In short, Sanjaya ended up as precisely the self-aware contestant that 10th-place Chris Sligh tried so hard to be: offbeat, clever and able to beat the show at its own game. But where Sligh appeared to have that role in mind from the very moment he auditioned, Sanjaya fell into it by accident. And the teen turned out to be a natural, with a degree of effortless flexibility that his rhythm-challenged competitor had no room for in all of his scheming.

Never been anybody like SanjayaIt’s tempting to compare the lemons-into-lemonade angle to the cottage industry surrounding King of the Bad Auditioners William Hung, but there’s really never been anybody like Sanjaya in the history of the “American Idol” franchise. In fact, his only real precedent in all of reality television was Zayra Alvarez from “Rock Star: Supernova.” One of the singers vying for the lead spot in the ill-conceived (and currently imploding) Tommy Lee supergroup, she was initially dismissed as a musically ignorant, caterwauling performer who couldn’t hold on to a pitch with both hands.

There was some truth to those charges, but like Sanjaya, Zayra quickly learned to own her weirdness and start driving it without fear. Where Sanjaya expressed himself through his ever-changing hair, she declared her stylistic independence from reality through a succession of skintight outfits that looked like they had been snapped up at a superhero yard sale. Her seemingly incomprehensible performances, meanwhile, began to take on a curious logic of their own, and without changing her style or even necessarily improving, she revealed herself to be what’s postseason roundtable referred to as “the most exciting, original, and audacious” singer in the entire competition.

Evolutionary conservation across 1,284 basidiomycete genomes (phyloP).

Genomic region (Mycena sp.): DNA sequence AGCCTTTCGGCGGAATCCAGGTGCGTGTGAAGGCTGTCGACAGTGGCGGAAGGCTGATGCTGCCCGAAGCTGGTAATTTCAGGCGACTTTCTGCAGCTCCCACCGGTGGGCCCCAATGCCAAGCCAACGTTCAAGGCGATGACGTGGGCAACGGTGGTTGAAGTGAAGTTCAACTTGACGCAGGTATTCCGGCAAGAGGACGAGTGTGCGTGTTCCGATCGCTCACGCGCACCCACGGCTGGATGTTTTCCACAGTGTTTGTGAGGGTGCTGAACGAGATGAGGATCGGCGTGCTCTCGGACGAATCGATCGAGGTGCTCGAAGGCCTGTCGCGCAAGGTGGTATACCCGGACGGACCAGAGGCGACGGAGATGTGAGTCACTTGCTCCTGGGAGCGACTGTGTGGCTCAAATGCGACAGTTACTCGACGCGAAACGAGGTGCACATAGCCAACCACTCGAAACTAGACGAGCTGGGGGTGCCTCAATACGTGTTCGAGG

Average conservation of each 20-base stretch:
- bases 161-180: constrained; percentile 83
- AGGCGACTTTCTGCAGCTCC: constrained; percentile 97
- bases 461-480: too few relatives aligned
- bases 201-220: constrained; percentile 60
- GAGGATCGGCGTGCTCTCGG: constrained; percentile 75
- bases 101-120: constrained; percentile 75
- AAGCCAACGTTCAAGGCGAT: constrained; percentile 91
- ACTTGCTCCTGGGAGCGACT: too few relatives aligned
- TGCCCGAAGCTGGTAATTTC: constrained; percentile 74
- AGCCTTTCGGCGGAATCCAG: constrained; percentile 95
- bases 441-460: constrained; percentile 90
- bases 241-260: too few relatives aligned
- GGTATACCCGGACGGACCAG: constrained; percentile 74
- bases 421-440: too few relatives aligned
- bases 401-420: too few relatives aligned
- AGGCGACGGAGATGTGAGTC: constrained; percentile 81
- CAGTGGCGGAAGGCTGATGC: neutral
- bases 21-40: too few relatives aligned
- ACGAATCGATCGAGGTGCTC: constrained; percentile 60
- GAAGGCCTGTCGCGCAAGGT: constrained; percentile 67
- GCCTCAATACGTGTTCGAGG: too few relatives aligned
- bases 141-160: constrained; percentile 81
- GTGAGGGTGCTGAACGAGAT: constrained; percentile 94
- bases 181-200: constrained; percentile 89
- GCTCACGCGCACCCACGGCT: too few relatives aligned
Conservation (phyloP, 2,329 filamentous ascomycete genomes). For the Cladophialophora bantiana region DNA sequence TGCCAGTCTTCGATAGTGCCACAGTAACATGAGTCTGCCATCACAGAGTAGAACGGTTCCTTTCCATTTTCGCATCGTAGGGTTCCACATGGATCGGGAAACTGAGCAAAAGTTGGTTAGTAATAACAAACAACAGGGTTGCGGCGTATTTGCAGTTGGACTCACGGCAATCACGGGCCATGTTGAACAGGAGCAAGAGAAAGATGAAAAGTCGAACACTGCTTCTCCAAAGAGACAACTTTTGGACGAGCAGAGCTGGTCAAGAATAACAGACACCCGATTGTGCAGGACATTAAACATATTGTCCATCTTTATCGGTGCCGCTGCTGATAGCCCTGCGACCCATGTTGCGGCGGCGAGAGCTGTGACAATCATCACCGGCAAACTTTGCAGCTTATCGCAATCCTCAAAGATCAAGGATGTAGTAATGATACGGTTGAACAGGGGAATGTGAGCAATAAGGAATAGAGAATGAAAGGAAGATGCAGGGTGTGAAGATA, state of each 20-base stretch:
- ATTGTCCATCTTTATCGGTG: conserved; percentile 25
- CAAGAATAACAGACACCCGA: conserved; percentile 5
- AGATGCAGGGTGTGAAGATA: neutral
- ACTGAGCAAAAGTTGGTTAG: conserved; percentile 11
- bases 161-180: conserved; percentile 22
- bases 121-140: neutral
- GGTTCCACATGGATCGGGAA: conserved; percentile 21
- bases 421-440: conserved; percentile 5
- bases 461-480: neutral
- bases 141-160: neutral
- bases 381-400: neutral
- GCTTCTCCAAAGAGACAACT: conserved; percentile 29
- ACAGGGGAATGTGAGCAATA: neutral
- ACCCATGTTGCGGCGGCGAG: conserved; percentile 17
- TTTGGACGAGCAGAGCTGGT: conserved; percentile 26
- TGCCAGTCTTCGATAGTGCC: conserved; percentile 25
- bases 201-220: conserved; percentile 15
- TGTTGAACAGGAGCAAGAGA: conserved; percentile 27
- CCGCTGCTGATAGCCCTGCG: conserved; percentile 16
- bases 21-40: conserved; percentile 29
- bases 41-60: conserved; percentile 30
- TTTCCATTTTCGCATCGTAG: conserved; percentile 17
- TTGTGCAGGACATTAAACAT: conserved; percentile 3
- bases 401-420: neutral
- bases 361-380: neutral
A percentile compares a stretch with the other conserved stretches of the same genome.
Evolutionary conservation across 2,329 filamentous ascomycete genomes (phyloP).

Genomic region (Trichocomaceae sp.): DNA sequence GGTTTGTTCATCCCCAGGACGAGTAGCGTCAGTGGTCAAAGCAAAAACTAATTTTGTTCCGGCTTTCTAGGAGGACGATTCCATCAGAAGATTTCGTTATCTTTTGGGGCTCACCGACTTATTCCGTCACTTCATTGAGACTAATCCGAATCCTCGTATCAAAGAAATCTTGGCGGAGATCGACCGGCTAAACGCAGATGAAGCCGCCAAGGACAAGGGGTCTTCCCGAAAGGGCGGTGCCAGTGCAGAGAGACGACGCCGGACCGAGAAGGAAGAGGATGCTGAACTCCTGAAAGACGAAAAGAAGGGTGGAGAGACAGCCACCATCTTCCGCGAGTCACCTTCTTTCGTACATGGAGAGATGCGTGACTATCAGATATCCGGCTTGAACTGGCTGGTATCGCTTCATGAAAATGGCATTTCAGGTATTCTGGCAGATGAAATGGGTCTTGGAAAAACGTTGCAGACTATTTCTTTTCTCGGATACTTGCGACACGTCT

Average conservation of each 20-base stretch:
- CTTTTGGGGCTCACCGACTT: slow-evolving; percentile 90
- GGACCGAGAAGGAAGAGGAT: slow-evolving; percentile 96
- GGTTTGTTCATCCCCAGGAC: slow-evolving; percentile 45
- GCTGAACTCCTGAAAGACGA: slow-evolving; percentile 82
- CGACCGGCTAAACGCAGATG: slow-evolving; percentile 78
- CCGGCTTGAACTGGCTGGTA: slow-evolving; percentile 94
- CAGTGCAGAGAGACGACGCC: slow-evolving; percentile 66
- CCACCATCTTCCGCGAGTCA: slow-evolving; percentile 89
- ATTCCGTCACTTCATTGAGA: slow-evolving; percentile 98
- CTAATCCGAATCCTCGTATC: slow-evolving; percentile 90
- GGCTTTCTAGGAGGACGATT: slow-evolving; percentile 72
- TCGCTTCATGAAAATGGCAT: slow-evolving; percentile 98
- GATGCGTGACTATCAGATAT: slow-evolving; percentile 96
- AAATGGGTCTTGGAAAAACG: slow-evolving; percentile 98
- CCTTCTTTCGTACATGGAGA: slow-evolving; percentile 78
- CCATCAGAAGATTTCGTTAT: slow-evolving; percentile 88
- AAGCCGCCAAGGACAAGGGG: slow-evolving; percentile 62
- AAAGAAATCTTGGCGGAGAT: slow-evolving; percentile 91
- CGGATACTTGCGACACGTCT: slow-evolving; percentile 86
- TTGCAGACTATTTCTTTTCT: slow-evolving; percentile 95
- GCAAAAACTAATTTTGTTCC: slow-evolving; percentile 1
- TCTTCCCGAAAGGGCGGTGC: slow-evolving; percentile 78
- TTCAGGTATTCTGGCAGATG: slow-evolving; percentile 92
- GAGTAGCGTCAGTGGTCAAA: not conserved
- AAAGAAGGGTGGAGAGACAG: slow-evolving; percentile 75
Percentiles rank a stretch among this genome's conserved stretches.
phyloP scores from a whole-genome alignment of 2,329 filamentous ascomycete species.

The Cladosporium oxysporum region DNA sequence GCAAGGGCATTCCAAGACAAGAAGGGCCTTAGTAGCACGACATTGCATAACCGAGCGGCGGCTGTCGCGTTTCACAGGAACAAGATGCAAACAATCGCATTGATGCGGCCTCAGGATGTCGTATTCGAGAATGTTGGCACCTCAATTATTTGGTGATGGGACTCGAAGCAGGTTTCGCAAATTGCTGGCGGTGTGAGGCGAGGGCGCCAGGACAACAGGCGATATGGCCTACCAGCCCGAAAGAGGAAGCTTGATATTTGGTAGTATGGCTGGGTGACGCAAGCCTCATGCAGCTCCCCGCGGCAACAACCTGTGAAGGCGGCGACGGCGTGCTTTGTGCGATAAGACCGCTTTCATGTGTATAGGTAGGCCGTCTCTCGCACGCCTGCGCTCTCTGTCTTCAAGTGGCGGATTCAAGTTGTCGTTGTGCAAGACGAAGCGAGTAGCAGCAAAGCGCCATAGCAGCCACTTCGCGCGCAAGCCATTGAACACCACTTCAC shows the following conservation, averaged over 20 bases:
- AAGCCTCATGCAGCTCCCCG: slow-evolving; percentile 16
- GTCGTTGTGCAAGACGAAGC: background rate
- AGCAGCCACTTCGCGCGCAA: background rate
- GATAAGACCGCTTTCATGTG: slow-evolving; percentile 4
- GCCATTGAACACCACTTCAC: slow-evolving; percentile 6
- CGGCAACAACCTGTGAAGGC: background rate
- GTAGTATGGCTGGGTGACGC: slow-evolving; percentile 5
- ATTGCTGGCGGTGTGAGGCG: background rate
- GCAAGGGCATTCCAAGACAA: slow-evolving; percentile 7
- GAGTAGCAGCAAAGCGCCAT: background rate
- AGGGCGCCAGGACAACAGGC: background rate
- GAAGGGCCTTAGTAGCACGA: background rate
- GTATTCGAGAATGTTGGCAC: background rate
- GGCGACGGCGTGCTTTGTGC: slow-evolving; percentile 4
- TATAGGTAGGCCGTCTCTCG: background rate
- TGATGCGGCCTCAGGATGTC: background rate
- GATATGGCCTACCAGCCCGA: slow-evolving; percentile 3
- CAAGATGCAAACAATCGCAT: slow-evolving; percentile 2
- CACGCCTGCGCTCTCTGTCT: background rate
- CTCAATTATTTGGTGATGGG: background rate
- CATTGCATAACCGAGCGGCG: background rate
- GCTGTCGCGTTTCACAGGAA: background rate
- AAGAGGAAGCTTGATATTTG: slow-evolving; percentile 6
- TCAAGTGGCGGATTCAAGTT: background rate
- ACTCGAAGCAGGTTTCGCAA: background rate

While it might be a stretch to say the same about Sanjaya, there’s something undeniably compelling about the kid, whose typically adolescent awkwardness can’t disguise an obvious charisma. Just as judge Dave Navarro suggested that Zayra might be better suited to “Rock Star: Planet Pluto,” Sanjaya thanked Simon for pretending to offer a compliment by announcing, “Welcome to the universe of Sanjaya.”

In short, both singers gave their respective shows an air of real, actual unpredictability. It was impossible to guess what either of them was going to do on any given night, nor to figure out how that would play out in the voting. But Sanjaya was the bigger spoiler of the two, thanks to the simple fact that that Zayra never could have won, since Supernova always had the final say in who got the boot. Sanjaya, on the other hand, needed only outdraw one other contestant each week. And, just as what happened to “Rock Star” after Zayra’s elimination, “Idol” is certain to be a far less interesting show for his absence.

In the end, Sanjaya’s story may have simply run its course as soon as last week’s “Besame Mucho” forced Simon to offer up reluctant praise. It was a resolution so dramatically perfect that, with a few details changed (but only a few), it’s essentially identical to the ending of “Nineteen Eighty-Four.” Once the bullet entered Simon’s brain, there may have simply been nothing more to discuss, which makes “Something to Talk About” not only a poor fit for Sanjaya’s voice but, for the very first time in this competition, an ironic choice for him.

So the clock finally ran out on him, and the question again needs to be asked: now what? “Idol” will cruise along for the next month without its star, as if Zach Braff took a powder on the last five episodes of “Scrubs.” The overall level of singing will be better, no doubt, but there will be a hole in the middle of what is first and foremost a television show. But don’t worry. Sanjaya will be back for the finale. And he’ll put Kevin Covais singing “What’s New, Pussycat?” to shame.